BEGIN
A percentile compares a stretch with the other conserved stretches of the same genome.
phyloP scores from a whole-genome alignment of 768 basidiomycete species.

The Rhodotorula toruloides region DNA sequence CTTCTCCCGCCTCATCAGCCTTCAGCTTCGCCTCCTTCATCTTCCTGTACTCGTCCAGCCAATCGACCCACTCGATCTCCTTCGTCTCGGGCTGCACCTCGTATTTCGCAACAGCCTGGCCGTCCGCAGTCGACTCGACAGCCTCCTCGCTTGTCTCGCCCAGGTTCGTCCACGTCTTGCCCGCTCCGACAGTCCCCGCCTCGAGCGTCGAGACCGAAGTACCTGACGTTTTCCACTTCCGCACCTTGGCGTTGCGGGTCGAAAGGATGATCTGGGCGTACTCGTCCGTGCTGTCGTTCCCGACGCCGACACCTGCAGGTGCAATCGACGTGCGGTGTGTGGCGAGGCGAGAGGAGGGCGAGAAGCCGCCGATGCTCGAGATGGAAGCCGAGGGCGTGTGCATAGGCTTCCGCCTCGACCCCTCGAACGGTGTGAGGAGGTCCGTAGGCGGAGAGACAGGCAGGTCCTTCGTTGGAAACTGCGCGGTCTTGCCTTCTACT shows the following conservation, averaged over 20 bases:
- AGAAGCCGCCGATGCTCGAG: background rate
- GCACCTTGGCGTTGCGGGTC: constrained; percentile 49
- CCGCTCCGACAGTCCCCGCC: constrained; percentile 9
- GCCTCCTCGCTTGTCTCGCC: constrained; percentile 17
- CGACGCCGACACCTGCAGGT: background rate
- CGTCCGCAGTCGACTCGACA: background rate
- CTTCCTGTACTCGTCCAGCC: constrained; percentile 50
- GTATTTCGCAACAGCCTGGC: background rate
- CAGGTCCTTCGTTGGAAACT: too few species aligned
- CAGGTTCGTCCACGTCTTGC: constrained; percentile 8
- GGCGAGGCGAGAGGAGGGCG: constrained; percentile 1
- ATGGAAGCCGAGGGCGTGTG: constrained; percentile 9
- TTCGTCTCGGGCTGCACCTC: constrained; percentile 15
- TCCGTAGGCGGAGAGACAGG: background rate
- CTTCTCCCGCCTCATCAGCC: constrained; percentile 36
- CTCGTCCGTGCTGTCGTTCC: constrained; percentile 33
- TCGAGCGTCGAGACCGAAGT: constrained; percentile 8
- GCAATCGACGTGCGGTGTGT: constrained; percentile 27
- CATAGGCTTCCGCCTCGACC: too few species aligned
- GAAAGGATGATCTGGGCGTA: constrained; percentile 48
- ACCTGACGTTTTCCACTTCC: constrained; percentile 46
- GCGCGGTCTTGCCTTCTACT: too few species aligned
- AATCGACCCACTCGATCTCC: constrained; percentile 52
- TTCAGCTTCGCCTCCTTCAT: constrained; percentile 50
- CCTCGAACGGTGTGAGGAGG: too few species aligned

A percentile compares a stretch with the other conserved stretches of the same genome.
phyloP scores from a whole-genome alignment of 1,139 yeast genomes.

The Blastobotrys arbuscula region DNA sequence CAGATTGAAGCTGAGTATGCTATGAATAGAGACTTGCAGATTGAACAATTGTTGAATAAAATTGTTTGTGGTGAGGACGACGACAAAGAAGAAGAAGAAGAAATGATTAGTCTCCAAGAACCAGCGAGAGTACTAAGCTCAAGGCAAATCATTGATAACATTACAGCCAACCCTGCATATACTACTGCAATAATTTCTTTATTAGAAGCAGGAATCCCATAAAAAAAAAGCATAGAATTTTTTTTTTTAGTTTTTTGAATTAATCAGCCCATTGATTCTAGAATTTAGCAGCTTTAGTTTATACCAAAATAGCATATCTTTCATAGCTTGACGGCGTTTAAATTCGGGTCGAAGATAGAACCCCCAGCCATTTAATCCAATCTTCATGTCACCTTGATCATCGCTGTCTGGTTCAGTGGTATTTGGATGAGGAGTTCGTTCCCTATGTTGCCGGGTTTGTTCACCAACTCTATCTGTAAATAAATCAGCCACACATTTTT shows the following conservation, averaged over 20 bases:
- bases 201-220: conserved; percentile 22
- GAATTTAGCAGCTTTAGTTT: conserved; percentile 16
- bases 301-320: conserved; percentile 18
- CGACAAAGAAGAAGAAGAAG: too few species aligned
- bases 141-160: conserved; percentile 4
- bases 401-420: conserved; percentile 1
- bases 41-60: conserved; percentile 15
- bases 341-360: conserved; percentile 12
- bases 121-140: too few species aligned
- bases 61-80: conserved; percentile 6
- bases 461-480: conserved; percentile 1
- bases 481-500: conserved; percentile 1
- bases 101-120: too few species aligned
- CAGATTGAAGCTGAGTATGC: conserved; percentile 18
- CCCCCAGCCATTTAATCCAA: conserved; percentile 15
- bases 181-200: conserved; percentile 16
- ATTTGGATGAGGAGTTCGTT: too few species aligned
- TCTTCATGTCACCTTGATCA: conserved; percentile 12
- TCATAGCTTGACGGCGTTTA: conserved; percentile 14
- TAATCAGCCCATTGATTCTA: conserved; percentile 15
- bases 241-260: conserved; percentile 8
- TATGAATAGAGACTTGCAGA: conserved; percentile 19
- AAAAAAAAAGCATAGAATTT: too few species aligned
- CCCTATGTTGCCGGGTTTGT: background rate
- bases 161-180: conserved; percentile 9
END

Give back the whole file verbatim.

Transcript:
A percentile compares a stretch with the other conserved stretches of the same genome.
phyloP scores from a whole-genome alignment of 768 basidiomycete species.

The Rhodotorula toruloides region DNA sequence CTTCTCCCGCCTCATCAGCCTTCAGCTTCGCCTCCTTCATCTTCCTGTACTCGTCCAGCCAATCGACCCACTCGATCTCCTTCGTCTCGGGCTGCACCTCGTATTTCGCAACAGCCTGGCCGTCCGCAGTCGACTCGACAGCCTCCTCGCTTGTCTCGCCCAGGTTCGTCCACGTCTTGCCCGCTCCGACAGTCCCCGCCTCGAGCGTCGAGACCGAAGTACCTGACGTTTTCCACTTCCGCACCTTGGCGTTGCGGGTCGAAAGGATGATCTGGGCGTACTCGTCCGTGCTGTCGTTCCCGACGCCGACACCTGCAGGTGCAATCGACGTGCGGTGTGTGGCGAGGCGAGAGGAGGGCGAGAAGCCGCCGATGCTCGAGATGGAAGCCGAGGGCGTGTGCATAGGCTTCCGCCTCGACCCCTCGAACGGTGTGAGGAGGTCCGTAGGCGGAGAGACAGGCAGGTCCTTCGTTGGAAACTGCGCGGTCTTGCCTTCTACT shows the following conservation, averaged over 20 bases:
- AGAAGCCGCCGATGCTCGAG: background rate
- GCACCTTGGCGTTGCGGGTC: constrained; percentile 49
- CCGCTCCGACAGTCCCCGCC: constrained; percentile 9
- GCCTCCTCGCTTGTCTCGCC: constrained; percentile 17
- CGACGCCGACACCTGCAGGT: background rate
- CGTCCGCAGTCGACTCGACA: background rate
- CTTCCTGTACTCGTCCAGCC: constrained; percentile 50
- GTATTTCGCAACAGCCTGGC: background rate
- CAGGTCCTTCGTTGGAAACT: too few species aligned
- CAGGTTCGTCCACGTCTTGC: constrained; percentile 8
- GGCGAGGCGAGAGGAGGGCG: constrained; percentile 1
- ATGGAAGCCGAGGGCGTGTG: constrained; percentile 9
- TTCGTCTCGGGCTGCACCTC: constrained; percentile 15
- TCCGTAGGCGGAGAGACAGG: background rate
- CTTCTCCCGCCTCATCAGCC: constrained; percentile 36
- CTCGTCCGTGCTGTCGTTCC: constrained; percentile 33
- TCGAGCGTCGAGACCGAAGT: constrained; percentile 8
- GCAATCGACGTGCGGTGTGT: constrained; percentile 27
- CATAGGCTTCCGCCTCGACC: too few species aligned
- GAAAGGATGATCTGGGCGTA: constrained; percentile 48
- ACCTGACGTTTTCCACTTCC: constrained; percentile 46
- GCGCGGTCTTGCCTTCTACT: too few species aligned
- AATCGACCCACTCGATCTCC: constrained; percentile 52
- TTCAGCTTCGCCTCCTTCAT: constrained; percentile 50
- CCTCGAACGGTGTGAGGAGG: too few species aligned

A percentile compares a stretch with the other conserved stretches of the same genome.
phyloP scores from a whole-genome alignment of 1,139 yeast genomes.

The Blastobotrys arbuscula region DNA sequence CAGATTGAAGCTGAGTATGCTATGAATAGAGACTTGCAGATTGAACAATTGTTGAATAAAATTGTTTGTGGTGAGGACGACGACAAAGAAGAAGAAGAAGAAATGATTAGTCTCCAAGAACCAGCGAGAGTACTAAGCTCAAGGCAAATCATTGATAACATTACAGCCAACCCTGCATATACTACTGCAATAATTTCTTTATTAGAAGCAGGAATCCCATAAAAAAAAAGCATAGAATTTTTTTTTTTAGTTTTTTGAATTAATCAGCCCATTGATTCTAGAATTTAGCAGCTTTAGTTTATACCAAAATAGCATATCTTTCATAGCTTGACGGCGTTTAAATTCGGGTCGAAGATAGAACCCCCAGCCATTTAATCCAATCTTCATGTCACCTTGATCATCGCTGTCTGGTTCAGTGGTATTTGGATGAGGAGTTCGTTCCCTATGTTGCCGGGTTTGTTCACCAACTCTATCTGTAAATAAATCAGCCACACATTTTT shows the following conservation, averaged over 20 bases:
- bases 201-220: conserved; percentile 22
- GAATTTAGCAGCTTTAGTTT: conserved; percentile 16
- bases 301-320: conserved; percentile 18
- CGACAAAGAAGAAGAAGAAG: too few species aligned
- bases 141-160: conserved; percentile 4
- bases 401-420: conserved; percentile 1
- bases 41-60: conserved; percentile 15
- bases 341-360: conserved; percentile 12
- bases 121-140: too few species aligned
- bases 61-80: conserved; percentile 6
- bases 461-480: conserved; percentile 1
- bases 481-500: conserved; percentile 1
- bases 101-120: too few species aligned
- CAGATTGAAGCTGAGTATGC: conserved; percentile 18
- CCCCCAGCCATTTAATCCAA: conserved; percentile 15
- bases 181-200: conserved; percentile 16
- ATTTGGATGAGGAGTTCGTT: too few species aligned
- TCTTCATGTCACCTTGATCA: conserved; percentile 12
- TCATAGCTTGACGGCGTTTA: conserved; percentile 14
- TAATCAGCCCATTGATTCTA: conserved; percentile 15
- bases 241-260: conserved; percentile 8
- TATGAATAGAGACTTGCAGA: conserved; percentile 19
- AAAAAAAAAGCATAGAATTT: too few species aligned
- CCCTATGTTGCCGGGTTTGT: background rate
- bases 161-180: conserved; percentile 9